The leftists will not just halt economic progress – they will reverse it. If the leftists gain control of our entire economy they will destroy it. If that happens to America’s economy, what country will take over the role of being the world’s engine of innovation?
A Harvest festival observed by the Pilgrims at Plymouth
The most prominent historic thanksgiving event in American popular culture is the 1621 celebration at the Plymouth Plantation, where the settlers held a harvest feast after a successful growing season. Autumn or early winter feasts continued sporadically in later years, first as an impromptu religious observance and later as a civil tradition.
The Plymouth settlers had settled in land abandoned by Patuxet indians when all but one had died in a plague. After a harsh winter killed half of the Plymouth settlers, the last surviving Patuxet, Squanto came in at the request of the Abenaki indian Samoset, the first native American to encounter the Pilgrims. Squanto taught the Pilgrims how to catch eel and grow corn and served as an interpreter for them until he too succumbed to plague a year later. The Wampanoag Chief Massasoit also gave food to the colonists during the first winter when supplies brought from England were insufficient.
The Pilgrims celebrated at Plymouth for three days after their first harvest in 1621. It included 50 people who were on the Mayflower and 90 Native Americans.
Two colonists gave personal accounts of the 1621 feast in Plymouth.
Plymouth Plantation Governor William Bradford:
They began now to gather in the small harvest they had, and to fit up their houses and dwellings against winter, being all well recovered in health and strength and had all things in good plenty. For as some were thus employed in affairs abroad, others were exercised in fishing, about cod and bass and other fish, of which they took good store, of which every family had their portion. All the summer there was no want; and now began to come in store of fowl, as winter approached, of which this place did abound when they can be used (but afterward decreased by degrees). And besides waterfowl there was great store of wild turkeys, of which they took many, besides venison, etc. Besides, they had about a peck a meal a week to a person, or now since harvest, Indian corn to the proportion. Which made many afterwards write so largely of their plenty here to their friends in England, which were not feigned but true reports.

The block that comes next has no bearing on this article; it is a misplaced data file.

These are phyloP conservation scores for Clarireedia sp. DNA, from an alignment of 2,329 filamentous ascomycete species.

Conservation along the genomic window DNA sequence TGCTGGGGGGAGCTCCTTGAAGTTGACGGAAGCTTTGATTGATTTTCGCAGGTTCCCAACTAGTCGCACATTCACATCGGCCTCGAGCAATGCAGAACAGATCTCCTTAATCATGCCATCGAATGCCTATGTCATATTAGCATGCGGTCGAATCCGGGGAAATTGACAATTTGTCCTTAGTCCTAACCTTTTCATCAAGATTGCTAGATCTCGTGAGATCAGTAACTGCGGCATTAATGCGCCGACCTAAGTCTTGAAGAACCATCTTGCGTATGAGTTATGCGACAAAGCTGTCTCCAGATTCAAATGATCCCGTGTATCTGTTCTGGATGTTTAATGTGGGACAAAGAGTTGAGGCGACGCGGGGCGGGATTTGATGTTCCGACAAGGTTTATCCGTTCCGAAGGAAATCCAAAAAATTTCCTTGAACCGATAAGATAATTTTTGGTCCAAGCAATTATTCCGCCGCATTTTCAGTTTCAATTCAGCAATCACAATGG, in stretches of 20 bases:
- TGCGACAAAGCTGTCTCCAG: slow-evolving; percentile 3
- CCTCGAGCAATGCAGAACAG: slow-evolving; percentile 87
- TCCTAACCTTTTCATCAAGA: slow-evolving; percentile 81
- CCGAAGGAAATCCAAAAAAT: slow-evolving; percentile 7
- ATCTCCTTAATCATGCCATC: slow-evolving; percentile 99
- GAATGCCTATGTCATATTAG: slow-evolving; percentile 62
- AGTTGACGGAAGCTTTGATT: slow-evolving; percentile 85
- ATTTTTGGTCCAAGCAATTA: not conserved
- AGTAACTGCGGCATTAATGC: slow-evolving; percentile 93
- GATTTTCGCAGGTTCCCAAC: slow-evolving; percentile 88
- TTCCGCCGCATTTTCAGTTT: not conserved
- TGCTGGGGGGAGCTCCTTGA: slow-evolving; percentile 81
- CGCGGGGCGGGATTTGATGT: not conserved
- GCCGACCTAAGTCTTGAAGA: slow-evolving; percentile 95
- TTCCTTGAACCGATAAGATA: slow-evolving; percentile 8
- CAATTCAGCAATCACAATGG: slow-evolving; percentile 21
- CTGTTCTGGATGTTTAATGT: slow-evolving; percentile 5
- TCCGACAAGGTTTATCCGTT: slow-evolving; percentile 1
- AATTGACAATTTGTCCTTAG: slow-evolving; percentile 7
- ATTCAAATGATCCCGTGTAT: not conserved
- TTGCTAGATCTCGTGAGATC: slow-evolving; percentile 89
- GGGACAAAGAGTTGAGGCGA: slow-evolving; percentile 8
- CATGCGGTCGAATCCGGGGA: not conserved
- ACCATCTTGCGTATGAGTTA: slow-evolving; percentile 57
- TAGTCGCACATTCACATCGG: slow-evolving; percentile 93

Assistant Governor, Edward Winslow:
Our harvest being gotten in, our governor sent four men on fowling, that so we might after a special manner rejoice together after we had gathered the fruits of our labor. They four in one day killed as much fowl as, with a little help beside, served the company almost a week. At which time, amongst other recreations, we exercised our arms, many of the Indians coming amongst us, and among the rest their greatest king Massasoit, with some ninety men, whom for three days we entertained and feasted, and they went out and killed five deer, which we brought to the plantation and bestowed on our governor, and upon the captain and others. And although it be not always so plentiful as it was at this time with us, yet by the goodness of God, we are so far from want that we often wish you partakers of our plenty.
The Pilgrims held a true Thanksgiving celebration in 1623 following a fast,and a rain which had broken a drought.
Have a Happy Thanksgiving 2019.
MILESFORTIS WILL RETURN